Bourgeois was born in Paris in 1911. She moved to New York in 1938 and lived in the city until her death last year at age 98. Her  works on fabric are emblematic of certain themes: marriage, motherhood, sexuality, femininity, domesticity. This focus on the familial results in work of intense psychological complexity, exposing relationships and hierarchies related to female identity and its opposite (male/female, mother/father, organic/geometric, rigid/pliable). Coinciding with an inclination, at old age, to stay closer to home, Bourgeois’s late fabric works provide a sense of introspection – her wardrobe and linen closet became representative of memory. As Bourgeois has stated, “Clothing is…an exercise of memory. It makes me explore the past…like little signposts in the search for the past.” The re-appropriation of her husband’s handkerchiefs, stained tablecloths and napkins, and worn dresses from all phases of her life infuses the work with a confessional, talismanic aura.

The description of her work, is basically what I’m trying to communicate through my art. I joke that I make art because its cheaper than therapy, but to some extent, it is a way of exploring the world, my experiences, and my memories.The idea of using something with history also appeals to me. The material, if reused from somewhere, sometime, else brings all of those memories to the new object, kind of like magic.

Sourced From ThreadforThought.net

I think also that what appeals to me about using string is the idea of taking a mess of string and organising it into an object. From personal anecdotal evidence, I’ve found that a lot of information professionals  knit or crochet and I think that there is some kind of organisational aspect to working with string. I trained in information management, work at organising a database, and generally am a bit of a clean freak, so this aspect of working with string fits into my personality.

The production method is also essential to my work. The fact that it’s awkward, hand made, and takes ages (in my case), makes it a meditation on whatever I’m trying to make sense of be it year’s worth of memory or of the entire city of London.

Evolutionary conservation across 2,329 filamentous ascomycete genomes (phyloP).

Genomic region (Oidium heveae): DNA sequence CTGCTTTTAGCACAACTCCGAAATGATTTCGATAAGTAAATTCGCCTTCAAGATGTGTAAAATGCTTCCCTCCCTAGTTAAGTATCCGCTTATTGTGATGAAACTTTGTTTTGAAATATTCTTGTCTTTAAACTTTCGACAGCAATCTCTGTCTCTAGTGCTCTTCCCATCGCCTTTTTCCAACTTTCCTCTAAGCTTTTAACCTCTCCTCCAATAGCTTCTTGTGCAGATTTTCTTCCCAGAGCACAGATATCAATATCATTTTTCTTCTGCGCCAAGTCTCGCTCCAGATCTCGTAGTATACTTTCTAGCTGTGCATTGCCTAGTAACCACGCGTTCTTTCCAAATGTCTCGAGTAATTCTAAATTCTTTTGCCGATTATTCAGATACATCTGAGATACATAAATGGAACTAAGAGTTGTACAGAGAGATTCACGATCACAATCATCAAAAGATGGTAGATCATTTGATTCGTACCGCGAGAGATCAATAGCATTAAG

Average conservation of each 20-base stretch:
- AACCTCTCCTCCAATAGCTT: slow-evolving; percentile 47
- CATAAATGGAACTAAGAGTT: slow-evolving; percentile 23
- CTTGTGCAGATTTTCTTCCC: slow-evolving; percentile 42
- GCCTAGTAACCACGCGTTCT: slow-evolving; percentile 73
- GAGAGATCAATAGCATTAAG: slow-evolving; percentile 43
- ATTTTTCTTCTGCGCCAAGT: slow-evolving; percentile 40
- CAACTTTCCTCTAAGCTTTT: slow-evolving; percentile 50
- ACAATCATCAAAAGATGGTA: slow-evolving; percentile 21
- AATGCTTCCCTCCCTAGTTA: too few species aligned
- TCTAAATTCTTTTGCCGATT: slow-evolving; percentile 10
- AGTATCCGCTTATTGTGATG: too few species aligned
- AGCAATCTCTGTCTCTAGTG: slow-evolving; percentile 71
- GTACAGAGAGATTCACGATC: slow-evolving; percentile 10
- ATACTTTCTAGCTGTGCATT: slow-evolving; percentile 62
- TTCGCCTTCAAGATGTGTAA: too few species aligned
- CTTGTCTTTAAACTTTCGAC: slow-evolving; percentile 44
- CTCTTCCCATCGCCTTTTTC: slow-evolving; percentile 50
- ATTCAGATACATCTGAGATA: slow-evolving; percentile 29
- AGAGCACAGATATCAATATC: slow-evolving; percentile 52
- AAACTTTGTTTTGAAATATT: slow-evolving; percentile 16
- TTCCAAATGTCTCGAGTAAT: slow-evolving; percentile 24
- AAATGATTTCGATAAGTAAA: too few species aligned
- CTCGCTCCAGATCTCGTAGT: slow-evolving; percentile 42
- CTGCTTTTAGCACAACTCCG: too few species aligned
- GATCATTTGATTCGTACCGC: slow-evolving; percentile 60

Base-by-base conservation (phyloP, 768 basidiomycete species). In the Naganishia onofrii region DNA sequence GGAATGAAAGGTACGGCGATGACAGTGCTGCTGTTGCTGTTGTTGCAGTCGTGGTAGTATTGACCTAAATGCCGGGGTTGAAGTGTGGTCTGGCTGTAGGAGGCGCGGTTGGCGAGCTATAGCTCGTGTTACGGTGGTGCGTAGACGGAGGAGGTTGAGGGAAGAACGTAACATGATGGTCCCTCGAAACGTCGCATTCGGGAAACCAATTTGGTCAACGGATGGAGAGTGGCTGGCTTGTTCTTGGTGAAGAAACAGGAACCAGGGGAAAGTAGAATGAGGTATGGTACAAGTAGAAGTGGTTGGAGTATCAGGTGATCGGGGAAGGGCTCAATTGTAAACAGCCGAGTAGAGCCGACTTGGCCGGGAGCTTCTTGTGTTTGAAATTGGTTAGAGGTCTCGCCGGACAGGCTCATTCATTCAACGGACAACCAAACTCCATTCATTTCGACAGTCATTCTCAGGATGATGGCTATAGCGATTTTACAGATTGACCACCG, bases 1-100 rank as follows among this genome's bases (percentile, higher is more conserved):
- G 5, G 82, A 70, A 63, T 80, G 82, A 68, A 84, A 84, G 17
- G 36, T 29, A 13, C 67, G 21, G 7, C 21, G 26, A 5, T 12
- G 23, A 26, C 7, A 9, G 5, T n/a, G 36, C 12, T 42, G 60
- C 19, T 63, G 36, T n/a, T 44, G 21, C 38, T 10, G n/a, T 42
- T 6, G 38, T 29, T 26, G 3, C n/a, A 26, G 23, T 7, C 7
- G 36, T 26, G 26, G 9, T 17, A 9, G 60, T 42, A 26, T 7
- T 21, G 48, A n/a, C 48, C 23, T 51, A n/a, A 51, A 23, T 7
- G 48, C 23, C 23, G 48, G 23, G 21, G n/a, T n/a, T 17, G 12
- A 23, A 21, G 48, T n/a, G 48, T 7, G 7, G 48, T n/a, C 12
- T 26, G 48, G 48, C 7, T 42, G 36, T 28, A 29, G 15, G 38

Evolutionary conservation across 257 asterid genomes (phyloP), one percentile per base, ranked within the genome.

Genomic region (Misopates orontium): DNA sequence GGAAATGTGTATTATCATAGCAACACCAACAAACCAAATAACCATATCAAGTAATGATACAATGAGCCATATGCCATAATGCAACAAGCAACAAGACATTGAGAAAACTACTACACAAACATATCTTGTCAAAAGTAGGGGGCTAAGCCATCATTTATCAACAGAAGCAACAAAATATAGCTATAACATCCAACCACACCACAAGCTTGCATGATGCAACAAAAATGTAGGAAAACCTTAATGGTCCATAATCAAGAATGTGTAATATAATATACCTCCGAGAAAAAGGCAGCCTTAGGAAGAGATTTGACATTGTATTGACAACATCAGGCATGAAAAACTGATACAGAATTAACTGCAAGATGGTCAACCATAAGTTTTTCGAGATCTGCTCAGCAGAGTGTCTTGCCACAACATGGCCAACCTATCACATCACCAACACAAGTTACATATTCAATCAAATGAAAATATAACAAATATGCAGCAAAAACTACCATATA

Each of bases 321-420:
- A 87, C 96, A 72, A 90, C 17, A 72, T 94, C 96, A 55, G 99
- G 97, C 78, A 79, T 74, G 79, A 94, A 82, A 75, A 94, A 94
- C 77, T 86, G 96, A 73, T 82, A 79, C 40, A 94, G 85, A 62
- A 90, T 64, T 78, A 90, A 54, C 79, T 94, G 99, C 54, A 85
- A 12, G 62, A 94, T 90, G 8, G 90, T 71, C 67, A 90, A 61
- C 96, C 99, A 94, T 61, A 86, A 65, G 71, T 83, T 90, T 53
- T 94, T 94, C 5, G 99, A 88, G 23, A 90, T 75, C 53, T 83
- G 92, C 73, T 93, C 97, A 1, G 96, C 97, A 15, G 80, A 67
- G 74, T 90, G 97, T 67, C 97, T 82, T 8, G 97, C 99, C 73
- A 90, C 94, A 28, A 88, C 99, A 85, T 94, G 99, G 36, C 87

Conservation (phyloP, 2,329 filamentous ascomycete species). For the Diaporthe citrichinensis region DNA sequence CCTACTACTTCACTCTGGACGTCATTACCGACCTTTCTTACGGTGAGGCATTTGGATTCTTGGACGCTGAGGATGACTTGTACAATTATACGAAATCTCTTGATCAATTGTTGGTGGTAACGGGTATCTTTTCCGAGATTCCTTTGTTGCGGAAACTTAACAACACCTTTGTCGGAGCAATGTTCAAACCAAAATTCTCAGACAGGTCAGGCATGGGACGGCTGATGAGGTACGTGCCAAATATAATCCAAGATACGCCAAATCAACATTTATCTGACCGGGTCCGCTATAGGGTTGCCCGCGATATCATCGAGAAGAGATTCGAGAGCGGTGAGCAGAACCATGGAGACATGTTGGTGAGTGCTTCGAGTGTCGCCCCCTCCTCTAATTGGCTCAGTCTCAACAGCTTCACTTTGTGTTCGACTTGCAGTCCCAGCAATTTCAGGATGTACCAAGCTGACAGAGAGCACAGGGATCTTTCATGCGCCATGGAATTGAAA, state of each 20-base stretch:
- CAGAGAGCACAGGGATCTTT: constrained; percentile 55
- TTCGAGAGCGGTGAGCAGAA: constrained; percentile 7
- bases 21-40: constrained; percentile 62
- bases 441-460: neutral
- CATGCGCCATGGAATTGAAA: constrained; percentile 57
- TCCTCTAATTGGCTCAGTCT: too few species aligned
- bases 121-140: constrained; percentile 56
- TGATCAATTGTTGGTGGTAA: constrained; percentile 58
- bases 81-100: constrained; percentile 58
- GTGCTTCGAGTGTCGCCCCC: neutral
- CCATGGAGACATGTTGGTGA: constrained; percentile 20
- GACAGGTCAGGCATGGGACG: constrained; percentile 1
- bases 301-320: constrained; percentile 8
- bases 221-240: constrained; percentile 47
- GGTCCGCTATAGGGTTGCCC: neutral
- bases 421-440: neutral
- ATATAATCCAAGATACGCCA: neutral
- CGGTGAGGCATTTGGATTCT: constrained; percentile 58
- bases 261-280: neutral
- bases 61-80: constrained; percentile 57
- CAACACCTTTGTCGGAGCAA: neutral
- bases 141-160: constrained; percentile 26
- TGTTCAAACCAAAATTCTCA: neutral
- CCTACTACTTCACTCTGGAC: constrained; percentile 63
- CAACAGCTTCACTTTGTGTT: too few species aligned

By combining the memory of the materials used in the awkward production method that I use, the object is transformed into an organised memory. It is transformed into something that makes sense of all that it contains.

I’m not entirely sure how this fits into my previous posts about art and feminism, but Bourgeois is incredible. I think I have a lot more to learn about Art History.

Now if someone could teach this American how to pronounce her French last name, it’d be greatly appreciated.

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Art, Women, Feminism: Part 2

So in part 1 we established a quick and dirty history. It was a very quick history as this series is an unfinished musing of my own thoughts. I’ll continue to research and amend it and you could too, if you like.

I think the 70’s are unfairly remembered as just the time when a bunch of communist hippies planted flowers, but the movements in the 70’s really opened art (and life) up to groups that were traditionally not directly involved or marginalised. Macramé was the beginning of a lot of embarrassing fashion for my parents generation, but in art, it opened up new materials to be looked at in the context of fine art. Essentially, where was art meant to go after minimalism? Where do you go with traditional techniques once you’ve pared it down to it’s component parts? And what do you do with it when photography is accepted as the more ‘realistic’ technique.

Obviously, some painters found their own direction and there are still some today that are moving in new directions with painting. Photographers, too, have moved beyond the basics of just capturing life as it happens. The addition of new techniques and materials, such as those textile-based crafts opened up a new area of exploration and a new arena for those groups that weren’t involved in art before. The inclusion of traditional ‘women’s work’ allows for the inclusion of more women in art.

This is not to say that there were not female artists before this. They did exist. There were women impressionists (even a ceramist, thank you BBC) and Jackson Pollock’s wife was an established artist, to name a new.

The modern art movement and it’s American post-war counterpart, American Expressionism movement, was still dominated by men, but the women in their lives were artists and played a huge role in the making of this art, if only for their infinite patience. However, there are some larger-than-life female characters in the modern art saga like Peggy Guggenheim.

Eventually women were begun to be recognised as artists in their own right, with their own voices (without any token status). Some artists that come to mind are Frida Kahlo, Barbara Hepworth, and some textile art in the upper gallery of the Tate Modern by Marisa Merz.